Woman who gave birth at home during Irma meets the 911 dispatcher who coached her

PHOTO: Tatyanna Watkins of Miami, Florida, gave birth to Destiny Janine Knight at home during Hurricane Irma. PlayTatyanna Watkins/Jackson Memorial Hospital
WATCH Woman who gave birth at home during Irma meets the 911 dispatcher who coached her

The Miami woman who gave birth to a baby girl at her boyfriend’s home during Hurricane Irma on Sept. 10 said it was a “traumatizing” experience, but she knew she “had to stay calm about it.”

“I’m just amazed. I’m still kind of shocked,” mom Tatyanna Watkins, 23, said at a press conference at Jackson Memorial Hospital today. “I’m just thankful that I’m here, she’s here, and everybody is safe.”

Watkins and her boyfriend, David Knight, welcomed Destiny Janine Knight around 5:30 a.m. She weighed in at 6 pounds, 11 ounces, and was 20 inches long.

“It was extremely nerve-wracking. I’m still shocked,” said the proud father, who was also taught over the phone how to tie off the placenta with a shoelace. “I never thought I would be in a situation like this. I just thank God everything was alright and the birth was successful and everybody made it out safe.”

PHOTO: Tatyanna Watkins of Miami, Florida, gave birth to Destiny Janine Knight at home during Hurricane Irma. Tatyanna Watkins/Jackson Memorial Hospital
Tatyanna Watkins of Miami, Florida, gave birth to Destiny Janine Knight at home during Hurricane Irma.

For the first time since the harrowing experience, Watkins and Knight finally met the 911 dispatcher who coached them through the delivery process over the phone.

“Thank you,” the gracious parents told emergency dispatch supervisor Desiree Farrell while hugging her.

“It was such a good relief to have someone on the phone who was trained in that field because I think without that, I don’t think I would have been able to do it,” said Knight. “I’m very grateful and still in shock, but I am happy.”

Farrell said she knew Miami Fire-Rescue wasn’t going to be able to reach the anxious parents, so she had another operator call Jackson hospital to get Dr. Kendra Gillespie on the phone for assistance.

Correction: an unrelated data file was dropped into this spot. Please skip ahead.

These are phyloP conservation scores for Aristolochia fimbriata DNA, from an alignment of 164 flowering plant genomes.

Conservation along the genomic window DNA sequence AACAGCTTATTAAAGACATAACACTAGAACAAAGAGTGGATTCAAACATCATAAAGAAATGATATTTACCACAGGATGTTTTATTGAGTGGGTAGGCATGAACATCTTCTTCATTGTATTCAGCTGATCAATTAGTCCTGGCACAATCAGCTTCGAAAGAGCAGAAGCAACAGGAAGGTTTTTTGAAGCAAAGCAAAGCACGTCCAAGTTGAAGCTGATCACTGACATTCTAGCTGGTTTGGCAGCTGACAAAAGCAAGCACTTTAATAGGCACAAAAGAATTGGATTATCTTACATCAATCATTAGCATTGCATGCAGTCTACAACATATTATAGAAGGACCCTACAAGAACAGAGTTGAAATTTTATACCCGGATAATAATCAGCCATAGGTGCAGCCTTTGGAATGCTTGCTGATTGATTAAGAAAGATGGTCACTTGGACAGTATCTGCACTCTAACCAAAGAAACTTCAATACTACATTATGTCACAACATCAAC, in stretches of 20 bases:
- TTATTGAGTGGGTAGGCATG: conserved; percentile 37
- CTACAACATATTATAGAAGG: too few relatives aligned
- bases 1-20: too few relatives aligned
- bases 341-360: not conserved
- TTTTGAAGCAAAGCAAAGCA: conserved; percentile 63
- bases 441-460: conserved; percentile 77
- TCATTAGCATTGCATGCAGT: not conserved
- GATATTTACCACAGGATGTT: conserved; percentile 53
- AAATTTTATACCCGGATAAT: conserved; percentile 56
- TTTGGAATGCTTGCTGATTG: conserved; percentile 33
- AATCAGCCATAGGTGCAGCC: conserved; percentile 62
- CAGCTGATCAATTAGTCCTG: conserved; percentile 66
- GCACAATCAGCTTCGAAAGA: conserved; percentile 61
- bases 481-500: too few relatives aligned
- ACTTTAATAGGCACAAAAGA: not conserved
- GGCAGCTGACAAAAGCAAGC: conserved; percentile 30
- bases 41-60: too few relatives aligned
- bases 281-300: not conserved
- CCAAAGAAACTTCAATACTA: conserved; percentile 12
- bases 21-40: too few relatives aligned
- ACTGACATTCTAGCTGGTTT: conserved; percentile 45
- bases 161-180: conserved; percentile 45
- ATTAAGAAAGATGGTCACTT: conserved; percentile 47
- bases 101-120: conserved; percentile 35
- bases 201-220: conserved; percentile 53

“It was so much teamwork and so much effort and just doing what we could,” said Farrell. “I remember at one point the dad saying, ‘Can you please stay on the phone with me?’ and I said, ‘Yes, of course.’”

The new mother, who was due on Sept. 11, said “it sounded like a train coming” outside as the storm was hitting.

PHOTO: A vehicle passes downed palm trees and two cyclists attempt to ride as Hurricane Irma passes through the area on Sept. 10, 2017 in Miami Beach, Fla.Joe Raedle/Getty Images
A vehicle passes downed palm trees and two cyclists attempt to ride as Hurricane Irma passes through the area on Sept. 10, 2017 in Miami Beach, Fla.

“When the paramedics came it was raining so we had to cover her face with towels so we could get on the truck,” she said of shielding Destiny when they were finally able to get into an ambulance.

The family was safely transported to the Women’s Hospital at Jackson Memorial around 8 a.m.

“This is a good example of people who care, people who listen, people who could communicate all together for a good outcome,” said Dr. Salih Yasin, an OB-GYN with the University of Miami Health System. “It is really a good story for us to learn from and for others to copy possibly nationwide.”

Watkins has been already been discharged from the hospital, but baby Destiny is still being monitored at Holtz Children’s Hospital Pediatric Cardiac ICU until she’s healthy enough to go home.

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